Artist Lottie Consalvo, one of the 12 residency artists living on-site at Pier 2/3, joined us for the second weekend, and devised workshops that focused on the process of creation.
Amongst other activities, the group had to stare at themselves in a mirror for 20 minutes: they had to respond emotionally not descriptively, to a series of objects handed to them while blindfolded, and they had to sit and squeeze an orange for one minute while the rest of the group looked on.
Both Imara and Lottie listened to the group, respected them as individuals and earned their trust. This allowed us to push them out of their comfort zone, ask critical questions and importantly, give critical feedback.
At this stage in the project, many participants already have a sense of the work they want to create. That most of the group got to this point relatively easily reflects the importance of working with people whose personal skills as well as professional expertise best fit the audience.
‘Be’ there, even when you’re not
One of the issues with a regional pilot program is that there often weeks between workshops when nothing happens. To partially fill the void, we created a Tumblr page to document the project and to distribute material between visits.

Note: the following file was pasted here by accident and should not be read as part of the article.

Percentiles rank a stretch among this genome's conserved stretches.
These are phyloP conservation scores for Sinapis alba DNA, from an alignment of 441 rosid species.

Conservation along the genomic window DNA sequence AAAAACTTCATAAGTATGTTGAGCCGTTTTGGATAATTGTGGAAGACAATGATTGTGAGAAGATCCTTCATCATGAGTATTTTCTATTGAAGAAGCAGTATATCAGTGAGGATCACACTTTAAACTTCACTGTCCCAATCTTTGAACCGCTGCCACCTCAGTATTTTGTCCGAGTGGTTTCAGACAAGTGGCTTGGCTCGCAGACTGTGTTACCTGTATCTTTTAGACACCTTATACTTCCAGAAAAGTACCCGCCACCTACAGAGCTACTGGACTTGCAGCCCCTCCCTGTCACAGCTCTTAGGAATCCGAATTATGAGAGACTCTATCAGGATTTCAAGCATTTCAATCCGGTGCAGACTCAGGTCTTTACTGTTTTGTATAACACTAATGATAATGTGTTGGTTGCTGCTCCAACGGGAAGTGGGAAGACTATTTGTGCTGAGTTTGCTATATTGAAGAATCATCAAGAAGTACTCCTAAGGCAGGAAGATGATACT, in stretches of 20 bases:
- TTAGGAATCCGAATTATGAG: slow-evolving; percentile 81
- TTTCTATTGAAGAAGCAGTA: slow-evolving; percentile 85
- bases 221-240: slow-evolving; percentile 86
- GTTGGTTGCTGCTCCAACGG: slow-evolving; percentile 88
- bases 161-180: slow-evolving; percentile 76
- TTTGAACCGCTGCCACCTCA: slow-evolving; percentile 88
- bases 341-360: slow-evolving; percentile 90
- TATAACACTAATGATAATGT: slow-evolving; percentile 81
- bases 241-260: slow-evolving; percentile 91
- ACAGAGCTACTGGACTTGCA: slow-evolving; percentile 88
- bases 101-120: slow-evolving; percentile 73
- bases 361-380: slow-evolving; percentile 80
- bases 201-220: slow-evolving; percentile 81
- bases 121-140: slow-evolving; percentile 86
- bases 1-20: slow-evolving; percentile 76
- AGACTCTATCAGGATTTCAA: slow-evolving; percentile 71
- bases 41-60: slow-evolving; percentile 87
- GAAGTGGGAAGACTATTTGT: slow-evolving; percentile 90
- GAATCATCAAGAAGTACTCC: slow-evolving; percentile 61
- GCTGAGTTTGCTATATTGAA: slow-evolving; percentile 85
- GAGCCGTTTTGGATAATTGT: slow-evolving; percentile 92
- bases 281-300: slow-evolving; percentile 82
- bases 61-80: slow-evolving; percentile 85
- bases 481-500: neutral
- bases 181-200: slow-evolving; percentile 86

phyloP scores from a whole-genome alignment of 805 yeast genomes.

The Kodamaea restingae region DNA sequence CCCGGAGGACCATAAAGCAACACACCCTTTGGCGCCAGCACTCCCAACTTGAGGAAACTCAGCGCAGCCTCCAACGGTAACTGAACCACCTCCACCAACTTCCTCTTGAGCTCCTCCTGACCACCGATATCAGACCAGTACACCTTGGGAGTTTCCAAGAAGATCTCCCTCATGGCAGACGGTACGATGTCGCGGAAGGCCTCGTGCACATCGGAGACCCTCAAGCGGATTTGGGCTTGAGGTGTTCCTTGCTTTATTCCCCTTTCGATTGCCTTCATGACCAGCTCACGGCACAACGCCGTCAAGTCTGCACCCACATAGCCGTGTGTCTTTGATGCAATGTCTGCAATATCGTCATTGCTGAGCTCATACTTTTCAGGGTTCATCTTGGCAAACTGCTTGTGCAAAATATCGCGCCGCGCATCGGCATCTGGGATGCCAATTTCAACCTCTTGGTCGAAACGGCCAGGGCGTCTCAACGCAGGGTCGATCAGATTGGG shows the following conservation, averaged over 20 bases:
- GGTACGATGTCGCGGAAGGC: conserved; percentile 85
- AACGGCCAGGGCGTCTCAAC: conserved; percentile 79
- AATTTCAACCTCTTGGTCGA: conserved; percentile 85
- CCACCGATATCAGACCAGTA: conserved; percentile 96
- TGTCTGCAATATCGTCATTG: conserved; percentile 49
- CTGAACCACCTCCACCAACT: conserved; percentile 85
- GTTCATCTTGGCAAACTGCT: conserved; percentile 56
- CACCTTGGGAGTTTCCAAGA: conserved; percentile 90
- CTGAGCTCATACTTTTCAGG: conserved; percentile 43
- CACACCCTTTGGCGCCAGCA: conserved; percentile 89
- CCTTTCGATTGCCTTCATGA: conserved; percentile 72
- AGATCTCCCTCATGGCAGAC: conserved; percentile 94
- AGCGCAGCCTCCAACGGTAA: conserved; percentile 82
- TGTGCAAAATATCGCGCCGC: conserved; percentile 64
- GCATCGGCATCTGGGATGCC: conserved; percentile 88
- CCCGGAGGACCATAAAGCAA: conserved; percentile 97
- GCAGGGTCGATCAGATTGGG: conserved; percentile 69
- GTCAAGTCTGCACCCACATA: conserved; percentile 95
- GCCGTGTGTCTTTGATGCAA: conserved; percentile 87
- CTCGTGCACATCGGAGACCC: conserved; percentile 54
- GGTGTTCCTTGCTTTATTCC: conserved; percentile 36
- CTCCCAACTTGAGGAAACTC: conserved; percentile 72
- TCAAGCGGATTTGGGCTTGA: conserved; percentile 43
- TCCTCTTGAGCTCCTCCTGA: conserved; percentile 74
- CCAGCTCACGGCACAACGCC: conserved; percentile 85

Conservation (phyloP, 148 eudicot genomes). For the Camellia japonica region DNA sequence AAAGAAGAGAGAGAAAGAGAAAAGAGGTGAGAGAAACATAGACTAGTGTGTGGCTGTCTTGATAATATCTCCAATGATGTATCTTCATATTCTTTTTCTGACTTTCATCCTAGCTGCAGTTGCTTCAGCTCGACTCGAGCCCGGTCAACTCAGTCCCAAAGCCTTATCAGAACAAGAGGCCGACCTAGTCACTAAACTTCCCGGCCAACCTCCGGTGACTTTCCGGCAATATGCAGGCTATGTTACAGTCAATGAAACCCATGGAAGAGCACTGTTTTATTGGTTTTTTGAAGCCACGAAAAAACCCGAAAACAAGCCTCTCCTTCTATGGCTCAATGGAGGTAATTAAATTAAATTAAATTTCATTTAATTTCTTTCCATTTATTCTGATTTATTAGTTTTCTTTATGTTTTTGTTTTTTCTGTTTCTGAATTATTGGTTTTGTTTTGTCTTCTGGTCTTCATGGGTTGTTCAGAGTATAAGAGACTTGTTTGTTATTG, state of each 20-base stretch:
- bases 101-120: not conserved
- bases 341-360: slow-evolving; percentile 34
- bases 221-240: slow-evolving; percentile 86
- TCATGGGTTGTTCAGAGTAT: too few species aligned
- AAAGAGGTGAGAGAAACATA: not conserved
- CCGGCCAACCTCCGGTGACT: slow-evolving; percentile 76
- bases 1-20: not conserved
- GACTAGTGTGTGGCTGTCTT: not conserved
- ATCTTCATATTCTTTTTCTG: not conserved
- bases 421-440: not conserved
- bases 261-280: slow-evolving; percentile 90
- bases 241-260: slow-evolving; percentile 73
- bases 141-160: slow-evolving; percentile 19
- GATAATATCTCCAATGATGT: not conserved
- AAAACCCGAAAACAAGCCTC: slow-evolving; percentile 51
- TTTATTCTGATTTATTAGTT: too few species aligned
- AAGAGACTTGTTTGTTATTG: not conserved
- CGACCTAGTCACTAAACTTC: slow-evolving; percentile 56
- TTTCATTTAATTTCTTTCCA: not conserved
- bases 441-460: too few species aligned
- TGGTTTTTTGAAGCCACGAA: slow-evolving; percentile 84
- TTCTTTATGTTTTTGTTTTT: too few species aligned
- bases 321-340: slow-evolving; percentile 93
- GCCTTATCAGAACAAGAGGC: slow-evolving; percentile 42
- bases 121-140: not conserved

Initially we hoped that the participants would also submit their own research, work, and ideas but so far that hasn’t been the case. See Point 2.
Regardless, it remains a useful way to share resources and images with the group, and to be present and available to the participants remotely.
You can see the blog here: www.kaldorpublicartprojects.tumblr.com
Connect – don’t exist in isolation
In every conversation about this pilot we’ve made a point to situate it within the wider context of Kaldor’s education and public programs but also specifically this current project with Marina Abramovic.
And so on Friday 3 July at 2,30pm, as part of the Upstairs Public Program at Pier 2/3, the participants will join Kent Buchanan, Curator from Western Plains Cultural Centre, in a discussion on contemporary performance art within a regional context.
This Sydney visit is a key moment in the project and an important public facing moment before we return to Dubbo for our next two weekends and the final presentation on 26 July.
This article was written for Museums and Galleries New South Wales in my capacity as Regional Engagement Coordinator for Kaldor Public Art Projects and originally published on 23 June 2015. http://mgnsw.org.au/sector/news/lessons-learnt-kaldor-progress-report/
- Oct 29, 2018 Announcement of Churchill Fellowship 2018 Oct 29, 2018
- Sep 30, 2018 Frida Kahlo at the Victoria & Albert Museum Sep 30, 2018
- Sep 7, 2018 Elizabeth Willing profile for Art Collector magazine Sep 7, 2018
- Aug 2, 2018 Beyond Community Engagement: Transforming Dialogues in Art, Education and the Cultural Sphere Aug 2, 2018
- Jul 26, 2017 Te Tuhi Talks Jul 26, 2017
- Apr 2, 2017 New role: Museum of Contemporary Art Australia Apr 2, 2017
- Jan 19, 2017 Louise Paramor profile for Art Collector magazine, issue 78 Jan 19, 2017